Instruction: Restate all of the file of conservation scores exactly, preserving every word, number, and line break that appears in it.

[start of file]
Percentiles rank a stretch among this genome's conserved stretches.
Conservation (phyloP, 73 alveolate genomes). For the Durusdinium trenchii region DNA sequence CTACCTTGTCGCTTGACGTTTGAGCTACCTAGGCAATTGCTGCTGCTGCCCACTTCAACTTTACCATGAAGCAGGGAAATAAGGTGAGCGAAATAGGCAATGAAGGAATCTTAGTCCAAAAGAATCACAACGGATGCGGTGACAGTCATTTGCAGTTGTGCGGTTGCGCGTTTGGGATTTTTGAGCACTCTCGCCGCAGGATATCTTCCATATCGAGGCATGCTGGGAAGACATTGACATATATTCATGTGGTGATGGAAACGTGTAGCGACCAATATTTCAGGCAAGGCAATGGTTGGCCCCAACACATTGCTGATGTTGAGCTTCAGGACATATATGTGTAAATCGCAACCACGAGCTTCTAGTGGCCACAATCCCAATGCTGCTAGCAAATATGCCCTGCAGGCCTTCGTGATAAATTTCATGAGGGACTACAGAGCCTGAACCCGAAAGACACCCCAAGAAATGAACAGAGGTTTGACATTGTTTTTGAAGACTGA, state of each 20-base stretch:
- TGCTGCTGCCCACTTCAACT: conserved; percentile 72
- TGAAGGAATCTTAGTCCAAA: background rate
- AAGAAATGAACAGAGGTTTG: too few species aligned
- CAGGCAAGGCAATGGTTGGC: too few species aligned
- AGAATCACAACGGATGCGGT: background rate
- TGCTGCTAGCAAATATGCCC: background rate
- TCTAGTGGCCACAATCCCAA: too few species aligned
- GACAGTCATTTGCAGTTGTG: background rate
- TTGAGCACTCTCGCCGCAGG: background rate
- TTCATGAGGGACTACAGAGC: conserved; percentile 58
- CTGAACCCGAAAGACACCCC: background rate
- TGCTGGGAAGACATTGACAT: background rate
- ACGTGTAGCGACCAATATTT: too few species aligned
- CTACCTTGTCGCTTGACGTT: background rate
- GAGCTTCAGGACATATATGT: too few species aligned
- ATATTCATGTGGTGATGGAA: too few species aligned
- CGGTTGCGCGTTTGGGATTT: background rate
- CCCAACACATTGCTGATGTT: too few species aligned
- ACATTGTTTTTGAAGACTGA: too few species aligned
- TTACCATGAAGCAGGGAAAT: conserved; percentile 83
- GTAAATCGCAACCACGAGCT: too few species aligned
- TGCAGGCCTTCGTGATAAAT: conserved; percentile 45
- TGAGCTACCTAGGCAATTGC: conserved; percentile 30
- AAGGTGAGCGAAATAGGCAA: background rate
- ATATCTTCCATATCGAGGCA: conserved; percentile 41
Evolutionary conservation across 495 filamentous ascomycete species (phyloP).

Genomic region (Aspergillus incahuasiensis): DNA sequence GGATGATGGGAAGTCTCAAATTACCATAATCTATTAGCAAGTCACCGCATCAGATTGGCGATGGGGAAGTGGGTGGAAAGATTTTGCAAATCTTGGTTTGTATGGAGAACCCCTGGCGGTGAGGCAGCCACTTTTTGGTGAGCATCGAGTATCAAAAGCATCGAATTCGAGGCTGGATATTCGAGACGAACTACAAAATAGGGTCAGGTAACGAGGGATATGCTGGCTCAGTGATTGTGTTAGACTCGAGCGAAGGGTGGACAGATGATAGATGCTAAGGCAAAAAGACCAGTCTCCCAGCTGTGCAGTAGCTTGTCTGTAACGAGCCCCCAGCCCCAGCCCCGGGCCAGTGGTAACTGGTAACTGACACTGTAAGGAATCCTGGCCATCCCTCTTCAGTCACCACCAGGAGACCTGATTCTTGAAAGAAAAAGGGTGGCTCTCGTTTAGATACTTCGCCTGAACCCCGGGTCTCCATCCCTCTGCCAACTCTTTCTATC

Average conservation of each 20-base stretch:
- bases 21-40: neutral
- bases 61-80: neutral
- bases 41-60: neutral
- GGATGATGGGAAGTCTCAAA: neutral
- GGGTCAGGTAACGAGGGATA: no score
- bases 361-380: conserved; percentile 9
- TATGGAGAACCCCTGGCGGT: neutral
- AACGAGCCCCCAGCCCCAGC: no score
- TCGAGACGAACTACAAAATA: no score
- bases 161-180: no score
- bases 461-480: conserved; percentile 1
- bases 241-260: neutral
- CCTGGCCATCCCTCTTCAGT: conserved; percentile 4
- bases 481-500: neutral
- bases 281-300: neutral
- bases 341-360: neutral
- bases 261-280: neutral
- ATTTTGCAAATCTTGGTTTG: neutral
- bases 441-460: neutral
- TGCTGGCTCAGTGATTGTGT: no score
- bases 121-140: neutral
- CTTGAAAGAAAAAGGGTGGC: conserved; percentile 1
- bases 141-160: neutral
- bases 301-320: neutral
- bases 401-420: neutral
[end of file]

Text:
Percentiles rank a stretch among this genome's conserved stretches.
Conservation (phyloP, 73 alveolate genomes). For the Durusdinium trenchii region DNA sequence CTACCTTGTCGCTTGACGTTTGAGCTACCTAGGCAATTGCTGCTGCTGCCCACTTCAACTTTACCATGAAGCAGGGAAATAAGGTGAGCGAAATAGGCAATGAAGGAATCTTAGTCCAAAAGAATCACAACGGATGCGGTGACAGTCATTTGCAGTTGTGCGGTTGCGCGTTTGGGATTTTTGAGCACTCTCGCCGCAGGATATCTTCCATATCGAGGCATGCTGGGAAGACATTGACATATATTCATGTGGTGATGGAAACGTGTAGCGACCAATATTTCAGGCAAGGCAATGGTTGGCCCCAACACATTGCTGATGTTGAGCTTCAGGACATATATGTGTAAATCGCAACCACGAGCTTCTAGTGGCCACAATCCCAATGCTGCTAGCAAATATGCCCTGCAGGCCTTCGTGATAAATTTCATGAGGGACTACAGAGCCTGAACCCGAAAGACACCCCAAGAAATGAACAGAGGTTTGACATTGTTTTTGAAGACTGA, state of each 20-base stretch:
- TGCTGCTGCCCACTTCAACT: conserved; percentile 72
- TGAAGGAATCTTAGTCCAAA: background rate
- AAGAAATGAACAGAGGTTTG: too few species aligned
- CAGGCAAGGCAATGGTTGGC: too few species aligned
- AGAATCACAACGGATGCGGT: background rate
- TGCTGCTAGCAAATATGCCC: background rate
- TCTAGTGGCCACAATCCCAA: too few species aligned
- GACAGTCATTTGCAGTTGTG: background rate
- TTGAGCACTCTCGCCGCAGG: background rate
- TTCATGAGGGACTACAGAGC: conserved; percentile 58
- CTGAACCCGAAAGACACCCC: background rate
- TGCTGGGAAGACATTGACAT: background rate
- ACGTGTAGCGACCAATATTT: too few species aligned
- CTACCTTGTCGCTTGACGTT: background rate
- GAGCTTCAGGACATATATGT: too few species aligned
- ATATTCATGTGGTGATGGAA: too few species aligned
- CGGTTGCGCGTTTGGGATTT: background rate
- CCCAACACATTGCTGATGTT: too few species aligned
- ACATTGTTTTTGAAGACTGA: too few species aligned
- TTACCATGAAGCAGGGAAAT: conserved; percentile 83
- GTAAATCGCAACCACGAGCT: too few species aligned
- TGCAGGCCTTCGTGATAAAT: conserved; percentile 45
- TGAGCTACCTAGGCAATTGC: conserved; percentile 30
- AAGGTGAGCGAAATAGGCAA: background rate
- ATATCTTCCATATCGAGGCA: conserved; percentile 41
Evolutionary conservation across 495 filamentous ascomycete species (phyloP).

Genomic region (Aspergillus incahuasiensis): DNA sequence GGATGATGGGAAGTCTCAAATTACCATAATCTATTAGCAAGTCACCGCATCAGATTGGCGATGGGGAAGTGGGTGGAAAGATTTTGCAAATCTTGGTTTGTATGGAGAACCCCTGGCGGTGAGGCAGCCACTTTTTGGTGAGCATCGAGTATCAAAAGCATCGAATTCGAGGCTGGATATTCGAGACGAACTACAAAATAGGGTCAGGTAACGAGGGATATGCTGGCTCAGTGATTGTGTTAGACTCGAGCGAAGGGTGGACAGATGATAGATGCTAAGGCAAAAAGACCAGTCTCCCAGCTGTGCAGTAGCTTGTCTGTAACGAGCCCCCAGCCCCAGCCCCGGGCCAGTGGTAACTGGTAACTGACACTGTAAGGAATCCTGGCCATCCCTCTTCAGTCACCACCAGGAGACCTGATTCTTGAAAGAAAAAGGGTGGCTCTCGTTTAGATACTTCGCCTGAACCCCGGGTCTCCATCCCTCTGCCAACTCTTTCTATC

Average conservation of each 20-base stretch:
- bases 21-40: neutral
- bases 61-80: neutral
- bases 41-60: neutral
- GGATGATGGGAAGTCTCAAA: neutral
- GGGTCAGGTAACGAGGGATA: no score
- bases 361-380: conserved; percentile 9
- TATGGAGAACCCCTGGCGGT: neutral
- AACGAGCCCCCAGCCCCAGC: no score
- TCGAGACGAACTACAAAATA: no score
- bases 161-180: no score
- bases 461-480: conserved; percentile 1
- bases 241-260: neutral
- CCTGGCCATCCCTCTTCAGT: conserved; percentile 4
- bases 481-500: neutral
- bases 281-300: neutral
- bases 341-360: neutral
- bases 261-280: neutral
- ATTTTGCAAATCTTGGTTTG: neutral
- bases 441-460: neutral
- TGCTGGCTCAGTGATTGTGT: no score
- bases 121-140: neutral
- CTTGAAAGAAAAAGGGTGGC: conserved; percentile 1
- bases 141-160: neutral
- bases 301-320: neutral
- bases 401-420: neutral